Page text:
Author’s Note: As requested this is a follow up to my quick fic, Just Talkin

Jimmy scrambled into his saddle, but just barely. “Get me out of here, girl,” he muttered and let his mount have her head while he focused on staying upright. He took his hand away from his gut and tried to assess the damage. The world went fuzzy as blood surged from the wound. Tipping his head down to get a look, the edges of his sight darkened and the fuzziness got worse. His bile rose and he choked it back down as he pressed his hand back against the hole in his stomach. With his other hand he managed to pull the kerchief from around his neck and braved leaving the wound open again for the second it took to push the bandana into it.

Been gettin’ careless, Jimmy thought grimly. There wasn’t any other excuse for letting those two get a drop on him. He’d been spending nights alone on the plains for most of his adult life and he knew how to keep his guard up. But just lately the ground had been too hard, the wind too cold, the night too empty and he’d find himself lost in fantasies of houses and children and real cooking, instead of beans warmed over a fire. Tonight those dreams had seemed achingly real and the bullet was halfway through his hide before he’d fired his first round. “Well, at least I got ‘em,” he bragged to no one, realizing how false the pride was when his stomach clenched painfully at the effort of speech.

It seemed like an eternity since he’d managed to pull himself onto his horse and he hadn’t been paying much attention to the scenery. But now, in the graying light of early dawn he noticed the landscape was oddly familiar. It seemed real but in his increasingly addled mind he could only connect it with those warm feelings his daydreams had been making him long for. Struggling against so many forces, the flood of blood against the handkerchief in his hand, the steady pull of a black and inky sleep on his mind, tensing muscles past pain just to stay in the saddle, one fact suddenly burst forth in plain terms to the front of Jimmy’s mind. He knew where the horse was headed.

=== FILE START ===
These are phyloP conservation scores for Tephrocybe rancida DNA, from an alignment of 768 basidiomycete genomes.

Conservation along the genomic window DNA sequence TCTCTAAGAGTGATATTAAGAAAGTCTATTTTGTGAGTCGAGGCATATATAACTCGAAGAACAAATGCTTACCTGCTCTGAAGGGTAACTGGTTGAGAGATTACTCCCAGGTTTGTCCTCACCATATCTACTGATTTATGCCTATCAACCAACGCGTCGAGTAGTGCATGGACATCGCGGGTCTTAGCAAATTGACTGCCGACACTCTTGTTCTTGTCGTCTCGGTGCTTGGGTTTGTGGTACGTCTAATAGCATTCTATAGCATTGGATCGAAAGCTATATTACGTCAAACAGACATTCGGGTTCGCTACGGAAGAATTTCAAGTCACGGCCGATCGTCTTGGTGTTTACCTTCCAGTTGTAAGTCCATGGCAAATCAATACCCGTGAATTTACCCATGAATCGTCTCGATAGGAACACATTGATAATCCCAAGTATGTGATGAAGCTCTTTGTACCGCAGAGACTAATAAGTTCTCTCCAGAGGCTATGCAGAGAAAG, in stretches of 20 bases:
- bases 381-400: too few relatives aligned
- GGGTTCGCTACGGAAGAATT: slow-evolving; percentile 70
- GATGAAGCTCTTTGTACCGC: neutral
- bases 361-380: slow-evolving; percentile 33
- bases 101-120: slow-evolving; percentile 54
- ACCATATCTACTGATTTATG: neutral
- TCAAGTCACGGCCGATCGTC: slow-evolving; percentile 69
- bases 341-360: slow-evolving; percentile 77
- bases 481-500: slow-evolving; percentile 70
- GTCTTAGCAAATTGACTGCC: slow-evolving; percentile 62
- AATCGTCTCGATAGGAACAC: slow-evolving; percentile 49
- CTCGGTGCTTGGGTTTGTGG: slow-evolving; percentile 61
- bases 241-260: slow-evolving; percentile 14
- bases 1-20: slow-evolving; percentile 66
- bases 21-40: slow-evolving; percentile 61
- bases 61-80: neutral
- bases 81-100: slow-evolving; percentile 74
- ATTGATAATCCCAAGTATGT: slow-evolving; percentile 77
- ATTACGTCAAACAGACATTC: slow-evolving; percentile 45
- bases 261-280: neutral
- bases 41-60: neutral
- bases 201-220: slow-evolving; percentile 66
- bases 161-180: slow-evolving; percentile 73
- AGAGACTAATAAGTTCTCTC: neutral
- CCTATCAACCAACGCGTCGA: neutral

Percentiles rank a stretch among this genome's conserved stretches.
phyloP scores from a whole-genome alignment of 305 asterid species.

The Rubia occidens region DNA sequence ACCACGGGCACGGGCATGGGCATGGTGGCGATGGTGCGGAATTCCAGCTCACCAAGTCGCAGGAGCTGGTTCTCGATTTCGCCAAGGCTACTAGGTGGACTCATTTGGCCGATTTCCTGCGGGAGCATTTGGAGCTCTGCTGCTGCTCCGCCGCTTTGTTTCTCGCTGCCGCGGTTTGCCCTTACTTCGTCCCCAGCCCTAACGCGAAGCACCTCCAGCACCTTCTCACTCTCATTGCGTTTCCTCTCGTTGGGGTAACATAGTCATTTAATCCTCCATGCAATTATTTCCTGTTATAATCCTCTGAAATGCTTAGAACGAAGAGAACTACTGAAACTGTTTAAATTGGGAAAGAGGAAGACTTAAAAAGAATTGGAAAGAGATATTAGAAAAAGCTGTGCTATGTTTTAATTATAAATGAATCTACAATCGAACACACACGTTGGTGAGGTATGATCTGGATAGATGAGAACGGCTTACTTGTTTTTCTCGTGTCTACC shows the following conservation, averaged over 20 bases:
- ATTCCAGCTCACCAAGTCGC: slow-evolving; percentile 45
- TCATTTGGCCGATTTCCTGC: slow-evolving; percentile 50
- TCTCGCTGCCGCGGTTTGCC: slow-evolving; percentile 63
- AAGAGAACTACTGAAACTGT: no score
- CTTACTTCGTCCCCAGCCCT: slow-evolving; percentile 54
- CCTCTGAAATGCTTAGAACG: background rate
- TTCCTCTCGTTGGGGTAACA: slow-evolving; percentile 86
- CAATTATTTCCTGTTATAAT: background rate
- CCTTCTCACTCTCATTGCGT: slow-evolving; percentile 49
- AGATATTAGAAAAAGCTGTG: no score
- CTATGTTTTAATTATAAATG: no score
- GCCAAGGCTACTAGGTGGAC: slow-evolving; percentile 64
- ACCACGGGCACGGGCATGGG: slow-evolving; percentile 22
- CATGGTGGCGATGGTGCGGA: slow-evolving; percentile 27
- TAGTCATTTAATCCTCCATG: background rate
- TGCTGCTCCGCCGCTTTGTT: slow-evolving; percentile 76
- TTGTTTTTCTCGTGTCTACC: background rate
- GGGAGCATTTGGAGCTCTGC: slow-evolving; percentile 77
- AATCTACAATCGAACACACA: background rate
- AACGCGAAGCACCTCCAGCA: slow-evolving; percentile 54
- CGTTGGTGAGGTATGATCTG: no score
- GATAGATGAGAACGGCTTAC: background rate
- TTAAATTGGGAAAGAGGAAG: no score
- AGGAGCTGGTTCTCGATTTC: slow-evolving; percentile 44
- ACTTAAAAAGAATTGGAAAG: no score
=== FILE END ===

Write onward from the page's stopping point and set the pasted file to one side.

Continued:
“No,” he groaned, leaning far over the horse’s neck trying urgently to stop her dogged pace, “Don’t take me there.”


Lou was lost in thought. Kneading dough in the kitchen her mind flitted through her many daily concerns and the family that surrounded her. Over the sound of Mary’s slow and studied reading at the kitchen table, Lou monitored the muted sounds from the next room where the baby slept. Across the room, Theresa leaned against a window, daydreaming and sighing wistfully at appropriate intervals. Lou felt a small hand grab absently at her apron and felt a swell of sudden pride that Alice was watching her so attentively. With a smile playing across her lips she glanced out the window and felt her blood freeze as she saw Jed appear over the horizon, riding in a blind panic.

She kept her eyes glued on her son and the rider-less horse that had thundered in behind him, as she wiped her hands briskly on her apron and ran for the door. Jed was already off his horse and running for her. Her heart leapt into her throat at the sight of his face, over run by tears and mucus and absolute terror.

“We gotta help him, Momma, he’s shot,” the boy cried pointing frantically back the way he came.

“Shot? Who?” Kid asked emerging from the barn and trotting towards them. He grabbed at the reins of the strange horse. There was a good deal of blood on the saddle, some even smeared on the animal’s neck and side.